The U.S. Food and Drug Administration this last spring approved a new artificial sweetener called advantame. The press release calls it a high-intensity sweetener, which is a new term for me. Advantame joins five other artificial sweeteners: saccharin (e.g., Sweet’N Low), aspartame (Equal and others), acesulfame potassium (Sweet One and others), sucralose (Splenda), and neotame (Newtame).
From the FDA:
High-intensity sweeteners, such as advantame, may be used in place of sugar for a number of reasons, including that they do not contribute calories or only contribute a few calories to the diet. High-intensity sweeteners also generally will not raise blood sugar levels.
Advantame is a free-flowing, water soluble, white crystalline powder that is stable even at higher temperatures, and can be used as a tabletop sweetener as well as in cooking applications. Advantame has been approved for use as a general-purpose sweetener and flavor enhancer and can be used in baked goods, non-alcoholic beverages (including soft drinks), chewing gum, confections and frostings, frozen desserts, gelatins and puddings, jams and jellies, processed fruits and fruit juices, toppings, and syrups.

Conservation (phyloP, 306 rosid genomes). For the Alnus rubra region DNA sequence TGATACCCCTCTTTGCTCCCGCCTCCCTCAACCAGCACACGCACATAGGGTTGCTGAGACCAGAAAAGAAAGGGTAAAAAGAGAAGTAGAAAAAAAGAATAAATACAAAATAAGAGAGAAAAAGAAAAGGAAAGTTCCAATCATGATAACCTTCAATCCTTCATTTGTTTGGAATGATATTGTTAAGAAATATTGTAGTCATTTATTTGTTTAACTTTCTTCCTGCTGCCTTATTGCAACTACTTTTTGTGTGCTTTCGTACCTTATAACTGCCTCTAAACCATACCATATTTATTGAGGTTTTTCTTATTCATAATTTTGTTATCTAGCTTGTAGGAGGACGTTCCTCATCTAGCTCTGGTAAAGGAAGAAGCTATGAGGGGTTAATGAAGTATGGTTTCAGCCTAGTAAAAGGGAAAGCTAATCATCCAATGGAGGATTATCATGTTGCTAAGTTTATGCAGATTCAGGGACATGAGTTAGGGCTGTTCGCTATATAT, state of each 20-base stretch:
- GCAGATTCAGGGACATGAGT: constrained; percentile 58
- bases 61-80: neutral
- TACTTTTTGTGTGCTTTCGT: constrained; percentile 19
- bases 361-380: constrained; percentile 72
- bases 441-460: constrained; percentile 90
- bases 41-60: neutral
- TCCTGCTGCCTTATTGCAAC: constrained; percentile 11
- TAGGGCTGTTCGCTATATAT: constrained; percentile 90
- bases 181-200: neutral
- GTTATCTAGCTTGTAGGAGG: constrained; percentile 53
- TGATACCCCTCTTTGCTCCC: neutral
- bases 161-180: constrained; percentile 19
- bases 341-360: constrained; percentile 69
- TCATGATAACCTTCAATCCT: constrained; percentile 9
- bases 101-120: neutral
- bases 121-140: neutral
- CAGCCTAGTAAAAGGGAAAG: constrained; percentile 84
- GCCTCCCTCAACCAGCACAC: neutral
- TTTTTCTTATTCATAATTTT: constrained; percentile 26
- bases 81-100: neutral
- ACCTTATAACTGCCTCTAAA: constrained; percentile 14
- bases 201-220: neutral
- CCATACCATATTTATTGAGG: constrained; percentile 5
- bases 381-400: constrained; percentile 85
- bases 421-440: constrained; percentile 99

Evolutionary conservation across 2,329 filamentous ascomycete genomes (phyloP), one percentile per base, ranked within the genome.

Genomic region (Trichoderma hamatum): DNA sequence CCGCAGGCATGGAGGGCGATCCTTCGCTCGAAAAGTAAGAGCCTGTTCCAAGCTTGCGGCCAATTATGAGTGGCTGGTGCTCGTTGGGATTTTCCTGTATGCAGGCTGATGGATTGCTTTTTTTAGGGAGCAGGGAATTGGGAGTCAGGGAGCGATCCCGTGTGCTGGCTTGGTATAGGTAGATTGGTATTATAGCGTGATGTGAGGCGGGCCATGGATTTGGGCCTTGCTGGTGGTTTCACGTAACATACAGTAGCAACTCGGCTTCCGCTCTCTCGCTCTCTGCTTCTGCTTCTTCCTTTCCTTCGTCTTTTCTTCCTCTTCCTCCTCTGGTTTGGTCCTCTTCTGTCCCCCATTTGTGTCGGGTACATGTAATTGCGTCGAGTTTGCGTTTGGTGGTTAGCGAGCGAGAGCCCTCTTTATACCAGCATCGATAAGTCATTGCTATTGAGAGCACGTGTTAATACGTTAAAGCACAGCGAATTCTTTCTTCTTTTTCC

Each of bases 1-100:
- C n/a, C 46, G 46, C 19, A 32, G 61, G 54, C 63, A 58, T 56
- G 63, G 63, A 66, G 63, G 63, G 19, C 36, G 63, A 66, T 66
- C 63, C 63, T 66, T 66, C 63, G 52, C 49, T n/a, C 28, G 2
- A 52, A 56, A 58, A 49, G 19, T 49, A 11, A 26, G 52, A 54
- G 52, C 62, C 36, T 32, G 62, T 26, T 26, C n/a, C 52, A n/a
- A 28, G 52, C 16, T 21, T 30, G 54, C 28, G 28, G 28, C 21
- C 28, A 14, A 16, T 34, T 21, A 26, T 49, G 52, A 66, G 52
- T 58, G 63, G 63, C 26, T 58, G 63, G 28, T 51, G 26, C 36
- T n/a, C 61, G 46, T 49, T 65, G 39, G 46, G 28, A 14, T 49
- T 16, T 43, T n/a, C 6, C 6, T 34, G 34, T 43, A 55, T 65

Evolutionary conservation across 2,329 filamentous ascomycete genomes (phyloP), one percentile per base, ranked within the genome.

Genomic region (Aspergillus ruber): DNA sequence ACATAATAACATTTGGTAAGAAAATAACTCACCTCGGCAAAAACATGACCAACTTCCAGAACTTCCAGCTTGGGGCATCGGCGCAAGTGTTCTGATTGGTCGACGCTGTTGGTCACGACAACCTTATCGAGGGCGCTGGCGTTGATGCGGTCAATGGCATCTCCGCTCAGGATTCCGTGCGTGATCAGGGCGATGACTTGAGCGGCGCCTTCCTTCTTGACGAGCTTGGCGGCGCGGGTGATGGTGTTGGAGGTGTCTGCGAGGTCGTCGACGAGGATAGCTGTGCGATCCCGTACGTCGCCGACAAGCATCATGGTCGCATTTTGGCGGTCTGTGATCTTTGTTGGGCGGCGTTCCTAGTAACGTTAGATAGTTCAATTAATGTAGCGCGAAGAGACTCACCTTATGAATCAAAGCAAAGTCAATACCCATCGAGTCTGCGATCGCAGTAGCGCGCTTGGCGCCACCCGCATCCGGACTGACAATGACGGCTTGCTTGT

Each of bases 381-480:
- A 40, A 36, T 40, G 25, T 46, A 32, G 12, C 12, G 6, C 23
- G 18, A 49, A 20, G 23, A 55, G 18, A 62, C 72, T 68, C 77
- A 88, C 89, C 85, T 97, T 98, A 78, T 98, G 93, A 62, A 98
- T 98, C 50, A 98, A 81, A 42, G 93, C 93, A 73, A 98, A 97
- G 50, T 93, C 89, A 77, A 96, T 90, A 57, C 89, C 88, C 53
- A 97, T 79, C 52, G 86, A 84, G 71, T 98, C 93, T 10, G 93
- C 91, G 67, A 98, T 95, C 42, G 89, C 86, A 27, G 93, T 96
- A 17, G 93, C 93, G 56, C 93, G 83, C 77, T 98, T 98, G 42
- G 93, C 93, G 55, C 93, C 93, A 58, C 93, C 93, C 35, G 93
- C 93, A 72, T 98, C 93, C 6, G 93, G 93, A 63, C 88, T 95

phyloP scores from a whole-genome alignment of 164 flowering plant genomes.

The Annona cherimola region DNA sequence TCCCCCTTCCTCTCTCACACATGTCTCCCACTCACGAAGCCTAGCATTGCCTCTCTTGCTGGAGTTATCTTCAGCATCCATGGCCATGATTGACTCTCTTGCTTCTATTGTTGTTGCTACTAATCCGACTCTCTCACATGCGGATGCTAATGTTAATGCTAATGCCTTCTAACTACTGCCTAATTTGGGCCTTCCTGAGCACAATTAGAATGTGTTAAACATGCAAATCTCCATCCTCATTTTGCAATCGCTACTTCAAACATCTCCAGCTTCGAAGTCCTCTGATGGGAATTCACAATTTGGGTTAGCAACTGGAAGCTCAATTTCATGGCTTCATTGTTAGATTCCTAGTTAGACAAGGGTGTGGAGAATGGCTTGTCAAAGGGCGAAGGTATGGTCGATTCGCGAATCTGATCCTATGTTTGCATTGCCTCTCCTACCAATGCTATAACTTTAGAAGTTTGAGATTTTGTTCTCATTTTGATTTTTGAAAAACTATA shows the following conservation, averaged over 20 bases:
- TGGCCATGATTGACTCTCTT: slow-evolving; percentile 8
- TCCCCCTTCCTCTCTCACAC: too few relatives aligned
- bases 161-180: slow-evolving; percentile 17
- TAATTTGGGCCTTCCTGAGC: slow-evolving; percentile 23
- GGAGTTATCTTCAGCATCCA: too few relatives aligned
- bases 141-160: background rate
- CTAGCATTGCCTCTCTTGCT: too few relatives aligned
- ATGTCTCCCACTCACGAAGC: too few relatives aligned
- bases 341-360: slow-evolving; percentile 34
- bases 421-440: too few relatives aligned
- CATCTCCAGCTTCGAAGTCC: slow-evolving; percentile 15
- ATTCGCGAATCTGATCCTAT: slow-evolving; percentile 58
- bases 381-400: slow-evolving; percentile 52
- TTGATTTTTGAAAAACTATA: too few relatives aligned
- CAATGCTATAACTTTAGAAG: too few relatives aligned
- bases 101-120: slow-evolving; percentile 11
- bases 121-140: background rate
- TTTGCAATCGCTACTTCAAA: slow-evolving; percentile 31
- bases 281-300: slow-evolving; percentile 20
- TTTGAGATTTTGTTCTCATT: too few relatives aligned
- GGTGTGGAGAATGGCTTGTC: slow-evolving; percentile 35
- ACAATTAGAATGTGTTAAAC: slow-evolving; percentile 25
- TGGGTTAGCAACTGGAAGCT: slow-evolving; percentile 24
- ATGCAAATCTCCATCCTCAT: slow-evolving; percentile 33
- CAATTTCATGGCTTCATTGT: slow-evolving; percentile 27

I haven’t seen it in stores yet.